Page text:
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Almost exactly one year ago, the business news — and eventually the front-page news — were filled with headlines about the strange, stratospheric rise in the stock price of GameStop, a video game retailer that in the preceding years had been closing stores by the hundreds. The media struggled to sort out the story’s heroes and villains. Were the bad guys the ruthless hedge funds betting big against GameStop? Were the good guys the amateur traders uniting to outwit the pros?

The documentary “GameStop: Rise of the Players” clearly backs the rebels. Director Jonah Tulis and his crew — who previously made the video game documentary “Console Wars” — do speak to a couple of the anti-GameStop Wall Street bigwigs, and the film features a lot of clips of cable news hosts denigrating the company. But most of the talking-head interviews are with some of the ordinary folks who made millions by betting on a wild idea.

The nature of that idea varies depending on who’s describing it. The gist of the GameStop stock story is this: When the company’s value was at rock bottom, a few small-time investors crunched the numbers and saw a real potential for growth, which they explained to friends and followers on social media. As the stock price started inching higher, the idea of buying into GameStop started to catch on among a network of people who enjoy turning the ups and downs of the market into memes.

Around the same time, these dreamers and pranksters found a common enemy in a few hedge fund managers who had taken a “short” position in GameStop, signaling they believed the company was on its last legs. “Rise of the Players” documents the wild ride that ensued, using excerpts from the news and interviews with the main figures to explain how a wave of high-volume buying — coupled with the vocal frustration of the Wall Street establishment — briefly led to a suspension in trading and a congressional investigation.

This documentary has its limitations, both as a piece of reporting and as cinema. Tulis and his editors rarely give the viewer a moment to breathe and reflect, as they race through a blitz of images from internet chats and cable shows. Their approach to the documentary form is merely functional at best, and sometimes is visually unappealing.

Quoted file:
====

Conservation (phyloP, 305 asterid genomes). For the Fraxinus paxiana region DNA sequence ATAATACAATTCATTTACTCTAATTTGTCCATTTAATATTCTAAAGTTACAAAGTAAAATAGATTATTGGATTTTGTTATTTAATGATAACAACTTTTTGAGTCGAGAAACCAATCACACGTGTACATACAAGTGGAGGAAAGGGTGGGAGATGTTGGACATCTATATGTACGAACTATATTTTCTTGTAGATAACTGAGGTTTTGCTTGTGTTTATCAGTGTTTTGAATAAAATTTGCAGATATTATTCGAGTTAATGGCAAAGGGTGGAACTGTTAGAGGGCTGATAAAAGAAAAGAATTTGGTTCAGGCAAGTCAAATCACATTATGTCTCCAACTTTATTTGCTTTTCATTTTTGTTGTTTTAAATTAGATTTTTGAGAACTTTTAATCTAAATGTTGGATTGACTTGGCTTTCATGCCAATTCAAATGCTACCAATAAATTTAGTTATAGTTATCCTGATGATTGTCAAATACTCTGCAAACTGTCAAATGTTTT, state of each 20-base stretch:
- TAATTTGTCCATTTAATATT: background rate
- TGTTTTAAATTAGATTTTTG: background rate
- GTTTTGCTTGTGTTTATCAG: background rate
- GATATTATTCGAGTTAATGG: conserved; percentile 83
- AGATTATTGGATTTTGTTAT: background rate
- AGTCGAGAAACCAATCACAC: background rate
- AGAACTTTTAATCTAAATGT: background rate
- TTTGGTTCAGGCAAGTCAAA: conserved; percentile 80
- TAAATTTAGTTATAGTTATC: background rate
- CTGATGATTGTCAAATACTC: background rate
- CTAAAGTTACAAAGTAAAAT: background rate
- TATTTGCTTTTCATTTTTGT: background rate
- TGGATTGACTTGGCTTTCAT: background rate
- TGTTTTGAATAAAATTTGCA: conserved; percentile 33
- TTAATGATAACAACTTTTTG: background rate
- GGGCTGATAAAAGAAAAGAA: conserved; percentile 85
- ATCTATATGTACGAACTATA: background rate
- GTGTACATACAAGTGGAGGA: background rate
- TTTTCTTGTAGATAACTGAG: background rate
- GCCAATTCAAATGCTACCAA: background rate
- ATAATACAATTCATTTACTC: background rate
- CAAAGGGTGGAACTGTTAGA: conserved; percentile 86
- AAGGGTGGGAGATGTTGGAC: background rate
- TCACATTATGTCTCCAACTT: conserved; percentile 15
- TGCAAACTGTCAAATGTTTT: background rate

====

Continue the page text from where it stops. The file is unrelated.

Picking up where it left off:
They also don’t do enough to distinguish between the Wall Street types who shamelessly dismantle viable businesses and the kinds of short-sellers — lionized in movies like “The Big Short” and “The China Hustle” — who go against the conventional wisdom because they genuinely believe some investments are dangerously shady.

That said, “Rise of the Players” does effectively debunk the notion that the investors who drove up the GameStock price were all either con artists, trolls, anarchists or dupes. In fact, some of the online influencers interviewed here talk about how they worried when the price soared, because they knew not everyone buying in late would make a profit.

Mainly, what helps “Rise of the Players” overcome its stylistic and journalistic weaknesses is that Tulis and company understand why those early GameStop adopters are so easy to root for. For many of them, this investment wasn’t about moving numbers around on a balance sheet. It was partly a game and partly a cause.

More than anything, it was a way to support a chain of businesses — longstanding parts of many local communities across the country — rather than smugly rooting for failure. In “Rise of the Players,” the real story of the GameStop stock frenzy becomes the story of some everyday people reclaiming the original idea of investment: looking to make some money while helping a company survive and thrive.

This story originally appeared in Los Angeles Times.

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